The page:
In minimizing the effect of the phrase, “the fear of the Lord” (Prov.1:7; 9:10), many have said “fear” in the Bible (“yirah” in Hebrew and “phobeo” in Greek) simply means “reverence” (i.e. deep respect). Unfortunately, what they don’t tell you is that it is only partial truth! They also don’t tell you that the Hebrew word “yirah” means fear, exceeding fear and dreadfulness 100% of the time. And its root word “yare” means fear, afraid and dreadful 99% of the time, that means, it is to be understood as reverence only 1% of the time. Likewise, the Greek word “phobeo” in Mt.10:28 and its root word “phobos” are used 87% of the time as fear or terrifying fear. Again, reverence is rarely its meaning.
What does this mean to us then to fear God (which is what Christians are to do)? While God is indeed our friend, comforter, lover of our souls, gracious Father, good good Father, etc., we must not neglect the fact that He is holy, righteous and to be feared! That means on a daily basis that before I consider sinning against God in any way, whether it is not doing what I’m supposed to do (such as obeying God to serve Him and His people, proclaiming the gospel and making disciples) or doing what I’m not supposed to do (such as indulging in sinful desires, material things and all kinds of worldliness), I must not only tell myself not to sin because He loves me and I love Him, but ALSO to tell myself I must not sin against God because He is to be feared! As Jesus said in Mt.10:28, “And do not fear those who kill the body but cannot kill the soul. Rather fear him who can destroy both soul and body in hell.” Yes, we should fear deliberate continuous sinning that leads to eternal death (Heb.10:26,27) – and that is not a bad motivation not to sin, really. (This is not unlike our fear of fines, penalties and jail-time for committing crimes.) As Christians, we must not only love God but fear Him too. And as the author of Prov.1 wisely said, “The fear of the LORD is the beginning of knowledge; fools despise wisdom and instruction.” – Prov.1:7. Additional note: With the many worship songs written by so many world-class Christian songwriters today, when was the last time you heard or sang a new song about the fear of the Lord?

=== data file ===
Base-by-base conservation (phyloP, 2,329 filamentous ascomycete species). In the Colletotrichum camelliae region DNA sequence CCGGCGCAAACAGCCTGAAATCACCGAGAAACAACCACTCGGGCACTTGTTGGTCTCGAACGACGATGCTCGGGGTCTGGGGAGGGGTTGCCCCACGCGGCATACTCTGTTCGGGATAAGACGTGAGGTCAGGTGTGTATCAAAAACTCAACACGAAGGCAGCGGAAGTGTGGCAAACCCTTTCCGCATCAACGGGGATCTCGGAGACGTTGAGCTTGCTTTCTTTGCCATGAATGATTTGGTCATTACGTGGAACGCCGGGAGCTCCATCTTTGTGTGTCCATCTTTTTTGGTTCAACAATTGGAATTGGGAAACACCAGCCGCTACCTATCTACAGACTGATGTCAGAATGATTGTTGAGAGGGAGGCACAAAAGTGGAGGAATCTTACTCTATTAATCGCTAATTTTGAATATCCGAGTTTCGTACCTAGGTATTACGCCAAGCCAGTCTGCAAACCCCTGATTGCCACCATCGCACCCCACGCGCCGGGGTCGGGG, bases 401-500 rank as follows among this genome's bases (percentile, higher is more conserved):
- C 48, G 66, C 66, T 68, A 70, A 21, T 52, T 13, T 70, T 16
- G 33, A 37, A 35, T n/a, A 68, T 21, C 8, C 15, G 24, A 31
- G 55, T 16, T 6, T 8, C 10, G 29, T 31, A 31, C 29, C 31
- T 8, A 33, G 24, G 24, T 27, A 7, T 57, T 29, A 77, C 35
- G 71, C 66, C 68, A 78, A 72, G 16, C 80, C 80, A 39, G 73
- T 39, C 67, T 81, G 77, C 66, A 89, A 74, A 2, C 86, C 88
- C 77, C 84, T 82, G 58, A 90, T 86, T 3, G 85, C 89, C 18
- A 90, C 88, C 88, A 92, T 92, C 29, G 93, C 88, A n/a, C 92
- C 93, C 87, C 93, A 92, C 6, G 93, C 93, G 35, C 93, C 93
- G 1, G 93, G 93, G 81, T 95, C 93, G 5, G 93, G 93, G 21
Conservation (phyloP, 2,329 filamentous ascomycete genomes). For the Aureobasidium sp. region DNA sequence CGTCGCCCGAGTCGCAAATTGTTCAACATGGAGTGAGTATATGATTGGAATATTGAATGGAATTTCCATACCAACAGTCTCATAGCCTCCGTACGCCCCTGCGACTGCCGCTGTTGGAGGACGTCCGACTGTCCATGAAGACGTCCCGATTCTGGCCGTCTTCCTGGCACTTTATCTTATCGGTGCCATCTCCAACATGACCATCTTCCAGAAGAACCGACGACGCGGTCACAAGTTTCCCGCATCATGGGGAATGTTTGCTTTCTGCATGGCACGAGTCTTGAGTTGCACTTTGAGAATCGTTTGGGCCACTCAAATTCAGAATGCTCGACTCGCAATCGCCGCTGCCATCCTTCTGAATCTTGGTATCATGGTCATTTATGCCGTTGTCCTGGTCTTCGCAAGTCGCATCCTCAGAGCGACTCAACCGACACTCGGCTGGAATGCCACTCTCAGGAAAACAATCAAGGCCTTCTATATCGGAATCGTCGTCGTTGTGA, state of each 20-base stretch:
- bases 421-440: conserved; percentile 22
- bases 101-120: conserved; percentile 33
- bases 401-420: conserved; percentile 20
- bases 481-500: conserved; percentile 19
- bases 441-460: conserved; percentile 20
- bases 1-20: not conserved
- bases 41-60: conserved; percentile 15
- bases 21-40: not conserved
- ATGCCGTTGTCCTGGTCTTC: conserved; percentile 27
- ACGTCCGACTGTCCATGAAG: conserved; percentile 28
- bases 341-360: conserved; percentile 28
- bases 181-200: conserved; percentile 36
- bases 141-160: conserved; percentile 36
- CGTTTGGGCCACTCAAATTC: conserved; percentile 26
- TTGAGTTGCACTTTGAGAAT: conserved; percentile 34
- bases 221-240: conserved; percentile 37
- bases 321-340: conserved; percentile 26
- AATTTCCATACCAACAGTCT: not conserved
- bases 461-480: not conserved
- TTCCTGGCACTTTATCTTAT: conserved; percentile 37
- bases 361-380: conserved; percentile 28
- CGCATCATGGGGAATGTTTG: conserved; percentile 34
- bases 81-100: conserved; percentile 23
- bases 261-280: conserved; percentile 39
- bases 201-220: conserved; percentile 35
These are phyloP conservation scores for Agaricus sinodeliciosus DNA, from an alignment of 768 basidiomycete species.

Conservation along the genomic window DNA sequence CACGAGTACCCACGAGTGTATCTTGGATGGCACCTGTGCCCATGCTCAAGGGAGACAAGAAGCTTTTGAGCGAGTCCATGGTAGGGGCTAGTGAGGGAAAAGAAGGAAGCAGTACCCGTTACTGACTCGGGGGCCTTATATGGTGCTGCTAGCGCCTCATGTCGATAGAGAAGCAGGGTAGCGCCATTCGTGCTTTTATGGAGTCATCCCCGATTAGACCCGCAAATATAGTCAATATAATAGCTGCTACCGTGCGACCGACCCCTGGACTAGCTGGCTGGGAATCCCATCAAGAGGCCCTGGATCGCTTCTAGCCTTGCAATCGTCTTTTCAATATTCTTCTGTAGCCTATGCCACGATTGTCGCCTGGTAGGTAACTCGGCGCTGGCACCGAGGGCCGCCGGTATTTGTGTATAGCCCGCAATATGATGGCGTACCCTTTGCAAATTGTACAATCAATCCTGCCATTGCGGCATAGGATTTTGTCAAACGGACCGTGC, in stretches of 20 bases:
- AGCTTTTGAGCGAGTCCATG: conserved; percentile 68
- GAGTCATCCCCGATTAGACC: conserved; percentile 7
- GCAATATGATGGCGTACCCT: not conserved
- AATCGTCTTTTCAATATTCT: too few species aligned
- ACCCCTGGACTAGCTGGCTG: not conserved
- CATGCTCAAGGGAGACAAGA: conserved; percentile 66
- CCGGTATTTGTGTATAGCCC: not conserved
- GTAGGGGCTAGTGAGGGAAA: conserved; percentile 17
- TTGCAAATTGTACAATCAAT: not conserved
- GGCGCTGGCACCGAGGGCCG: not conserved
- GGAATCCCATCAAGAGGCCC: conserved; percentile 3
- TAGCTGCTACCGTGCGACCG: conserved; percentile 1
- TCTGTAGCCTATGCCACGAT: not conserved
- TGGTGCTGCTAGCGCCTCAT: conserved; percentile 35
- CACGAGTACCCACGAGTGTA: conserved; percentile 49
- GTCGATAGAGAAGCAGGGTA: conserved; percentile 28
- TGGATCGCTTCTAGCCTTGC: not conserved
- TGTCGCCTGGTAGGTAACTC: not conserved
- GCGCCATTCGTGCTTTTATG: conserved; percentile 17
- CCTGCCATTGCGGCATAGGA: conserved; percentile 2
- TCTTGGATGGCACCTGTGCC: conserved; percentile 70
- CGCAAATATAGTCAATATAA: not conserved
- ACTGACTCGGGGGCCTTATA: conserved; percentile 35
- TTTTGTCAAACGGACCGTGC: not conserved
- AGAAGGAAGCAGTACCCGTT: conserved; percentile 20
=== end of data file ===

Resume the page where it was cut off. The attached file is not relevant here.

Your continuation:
To add a story to highlight what fear of the Lord meant to a mentor of mine (Sister Esther) back in the 80s. We were at a church prayer meeting praying for an important outreach event. At the end of the meeting, someone suggested synchronized prayer at 10pm every night from wherever we were until the day of the outreach. Everyone agreed readily and passionately, but suddenly Sister Esther spoke up in Mandarin (she’s mainly Mandarin speaking though she spoke English too). She said she could pray every night at 10pm except for Monday (if I remember correctly) because she had a weekly meeting on Mondays and won’t be home till after 10pm (she preferred to pray when she got home properly and for a prolonged period of time instead of a short prayer in the bus), thus she was unable to commit to 10pm synchronized prayer for Monday night, and she said, “我不敢“, which means “I dare not”. So we all said ok and agreed to change Mondays nights to 10.30pm instead. Then, Sister Esther smiled and said ok. I have never forgotten what I felt in my heart and the expression on Sister Esther’s face when she said, “我不敢”. I felt a strong sense of awe, fear of God and terror, while it was disturbing yet it wasn’t disturbing in a bad way, but made me feel like I want to be holy because God is holy. Sister Esther had unwittingly demonstrated what the fear of the Lord meant to all of us in that room. Holiness filled that room.